A Maryland man has been convicted of stealing thousands of dollars worth of sports cards and other collectibles from a storage unit owned by a former New Jersey card shop owner.
According to the Cecil (MD) Whig newspaper, David E. Stone, 46, was found guilty of theft of more than $25,000 and less than $100,000, a felony that carries a maximum 10-year sentence and a fine of up to $15,000.
The paper reported that jurors deliberated about three hours at the end of a two-day trial in Cecil County Court before rendering their verdict.
Elkton Police detectives took the case back in October when victim Danilo Cabahug called to report that someone had cut a hole into the metal door of his storage unit and removed the lock. Missing were baseball cards, comic books and other property. According to the paper’s report, Cabahug had been housing the items at Whalen’s Mini-Storage after he closed his store. Cabahug told investigators his unit contained about $250,000 worth of sports memorabilia.
Court papers indicate that after some of Cabahug’s property was found in another storage nearby, police approached 38-year-old Miguel Small, who then implicated Stone in the theft. Small is a co-defendant in the case and is facing ten charges including theft. His trial is set to start March 20, according to the paper.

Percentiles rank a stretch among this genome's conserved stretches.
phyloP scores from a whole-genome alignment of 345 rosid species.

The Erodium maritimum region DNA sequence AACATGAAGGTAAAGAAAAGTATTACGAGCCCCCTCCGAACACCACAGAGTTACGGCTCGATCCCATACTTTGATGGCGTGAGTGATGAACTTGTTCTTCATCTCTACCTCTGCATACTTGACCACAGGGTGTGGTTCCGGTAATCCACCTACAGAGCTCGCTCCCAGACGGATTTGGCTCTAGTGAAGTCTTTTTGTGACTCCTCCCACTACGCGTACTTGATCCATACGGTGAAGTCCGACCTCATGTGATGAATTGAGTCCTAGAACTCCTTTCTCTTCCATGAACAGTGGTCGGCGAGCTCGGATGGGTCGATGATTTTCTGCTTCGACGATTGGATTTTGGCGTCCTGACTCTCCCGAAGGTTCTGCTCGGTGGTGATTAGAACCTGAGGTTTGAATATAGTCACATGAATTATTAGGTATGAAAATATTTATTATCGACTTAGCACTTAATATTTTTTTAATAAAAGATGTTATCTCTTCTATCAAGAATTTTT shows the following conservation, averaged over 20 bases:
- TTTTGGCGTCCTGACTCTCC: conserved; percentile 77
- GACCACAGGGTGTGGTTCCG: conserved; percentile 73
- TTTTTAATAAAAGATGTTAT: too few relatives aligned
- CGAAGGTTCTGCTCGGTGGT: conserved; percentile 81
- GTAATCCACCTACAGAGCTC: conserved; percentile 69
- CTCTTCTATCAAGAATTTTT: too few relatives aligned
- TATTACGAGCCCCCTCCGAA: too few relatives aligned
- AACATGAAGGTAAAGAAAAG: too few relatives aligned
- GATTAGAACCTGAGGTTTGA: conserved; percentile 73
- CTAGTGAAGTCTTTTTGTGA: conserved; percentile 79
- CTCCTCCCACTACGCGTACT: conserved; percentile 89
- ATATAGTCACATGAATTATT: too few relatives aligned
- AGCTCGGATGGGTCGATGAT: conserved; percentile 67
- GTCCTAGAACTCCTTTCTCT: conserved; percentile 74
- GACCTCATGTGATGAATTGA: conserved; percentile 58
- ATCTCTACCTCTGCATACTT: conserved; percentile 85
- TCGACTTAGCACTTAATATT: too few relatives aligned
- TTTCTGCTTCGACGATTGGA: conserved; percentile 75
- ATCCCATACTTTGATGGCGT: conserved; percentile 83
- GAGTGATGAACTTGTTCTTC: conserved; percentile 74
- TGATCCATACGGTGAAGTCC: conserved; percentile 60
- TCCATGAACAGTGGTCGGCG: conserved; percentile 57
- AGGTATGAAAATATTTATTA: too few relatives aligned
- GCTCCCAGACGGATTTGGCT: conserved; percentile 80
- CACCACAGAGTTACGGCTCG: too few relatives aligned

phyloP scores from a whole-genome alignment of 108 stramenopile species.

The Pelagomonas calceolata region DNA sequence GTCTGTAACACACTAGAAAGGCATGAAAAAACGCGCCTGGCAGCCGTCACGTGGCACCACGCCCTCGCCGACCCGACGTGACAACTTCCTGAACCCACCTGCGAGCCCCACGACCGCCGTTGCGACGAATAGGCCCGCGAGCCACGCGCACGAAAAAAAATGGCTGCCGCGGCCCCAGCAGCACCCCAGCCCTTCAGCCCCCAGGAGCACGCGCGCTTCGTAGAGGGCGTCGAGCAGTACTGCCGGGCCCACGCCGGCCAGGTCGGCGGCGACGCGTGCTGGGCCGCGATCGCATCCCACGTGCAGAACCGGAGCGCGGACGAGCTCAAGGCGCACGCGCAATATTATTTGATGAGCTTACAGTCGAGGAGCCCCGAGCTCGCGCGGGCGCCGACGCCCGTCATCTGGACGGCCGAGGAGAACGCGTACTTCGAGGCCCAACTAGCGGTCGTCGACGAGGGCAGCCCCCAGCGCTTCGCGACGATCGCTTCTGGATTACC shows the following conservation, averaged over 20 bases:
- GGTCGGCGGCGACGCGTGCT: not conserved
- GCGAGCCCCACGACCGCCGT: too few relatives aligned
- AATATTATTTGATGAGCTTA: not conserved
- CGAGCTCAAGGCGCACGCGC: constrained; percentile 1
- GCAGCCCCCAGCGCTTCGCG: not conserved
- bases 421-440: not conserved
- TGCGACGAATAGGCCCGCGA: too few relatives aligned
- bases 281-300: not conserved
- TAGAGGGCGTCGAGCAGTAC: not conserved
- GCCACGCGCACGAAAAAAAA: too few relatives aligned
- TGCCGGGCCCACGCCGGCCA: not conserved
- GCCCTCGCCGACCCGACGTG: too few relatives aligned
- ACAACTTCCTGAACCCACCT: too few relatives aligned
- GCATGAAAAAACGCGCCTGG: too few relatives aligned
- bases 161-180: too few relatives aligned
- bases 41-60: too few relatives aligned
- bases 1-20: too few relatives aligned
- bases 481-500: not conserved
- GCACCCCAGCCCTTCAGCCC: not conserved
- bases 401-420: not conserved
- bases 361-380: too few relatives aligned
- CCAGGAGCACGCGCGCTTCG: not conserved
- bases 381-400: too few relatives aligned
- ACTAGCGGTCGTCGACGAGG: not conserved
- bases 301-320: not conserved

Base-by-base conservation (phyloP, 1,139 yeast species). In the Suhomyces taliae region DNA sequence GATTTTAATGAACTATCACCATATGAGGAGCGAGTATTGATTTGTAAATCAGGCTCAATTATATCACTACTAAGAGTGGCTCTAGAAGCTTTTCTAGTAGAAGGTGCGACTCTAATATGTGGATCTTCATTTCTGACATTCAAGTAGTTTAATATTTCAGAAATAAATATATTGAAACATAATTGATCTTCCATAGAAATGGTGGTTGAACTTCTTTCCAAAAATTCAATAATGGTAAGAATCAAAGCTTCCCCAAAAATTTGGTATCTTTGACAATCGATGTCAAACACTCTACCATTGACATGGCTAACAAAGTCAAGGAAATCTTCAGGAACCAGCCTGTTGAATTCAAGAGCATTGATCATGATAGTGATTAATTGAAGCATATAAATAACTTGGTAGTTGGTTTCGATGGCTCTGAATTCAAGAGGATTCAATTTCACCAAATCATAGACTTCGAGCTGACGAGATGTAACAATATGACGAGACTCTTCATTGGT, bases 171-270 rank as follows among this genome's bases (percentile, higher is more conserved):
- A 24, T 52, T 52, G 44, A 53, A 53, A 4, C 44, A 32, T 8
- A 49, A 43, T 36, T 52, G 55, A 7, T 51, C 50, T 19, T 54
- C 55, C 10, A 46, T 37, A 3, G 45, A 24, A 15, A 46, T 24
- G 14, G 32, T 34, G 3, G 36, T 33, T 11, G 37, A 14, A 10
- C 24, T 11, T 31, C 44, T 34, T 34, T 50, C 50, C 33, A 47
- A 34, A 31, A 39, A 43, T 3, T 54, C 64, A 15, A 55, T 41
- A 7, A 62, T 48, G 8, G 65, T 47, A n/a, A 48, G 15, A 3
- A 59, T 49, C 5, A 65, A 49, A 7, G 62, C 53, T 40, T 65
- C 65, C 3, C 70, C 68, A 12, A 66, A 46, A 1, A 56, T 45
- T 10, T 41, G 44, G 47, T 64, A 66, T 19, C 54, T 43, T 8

Investigators say Stone had rented the adjacent storage unit but had abandoned it last fall, leaving some of his property behind, but renting another storage unit elsewhere in Elkton. Investigators say both units contained some of the items Cabaug had reported stolen. About $65,000 of stolen sports collectibles and comic books were recovered by detectives, according to court papers. Stone claimed he owned the items and hadn’t stolen them, maintaining that he’d been the victim of theft himself. In an effort to bolster that claim, the paper reported that Stone’s defense attorney told jurors he knew the card market, rattling off the names of some of the players on the stolen cards such as Pete Rose and Reggie Jackson and why some cards were worth more than others. However, Assistant State’s Attorney Robert Sentman told jurors Stone didn’t possess that knowledge when he spoke with detectives several months ago, suggesting Stone had been studying the card market in preparation for the trial.
There was no indication in the newspaper’s report on the specific contents of the collection, including what was discovered and what type of items are still missing.
Sentman told the jury investigators were only able to recover a fraction of the stolen collection, which Cabahug had pegged at $250,000.
“That’s only a portion of what’s missing,” he was quoted as telling the court about the items recovered compared to what was taken. “Where it is, we may never know.”
However, Stone was acquitted of stealing more than $100,000, which would have carried a stronger penalty. He was also acquitted of second degree burglary and other charges in the case. He’ll be sentenced for his role in the theft on May 2.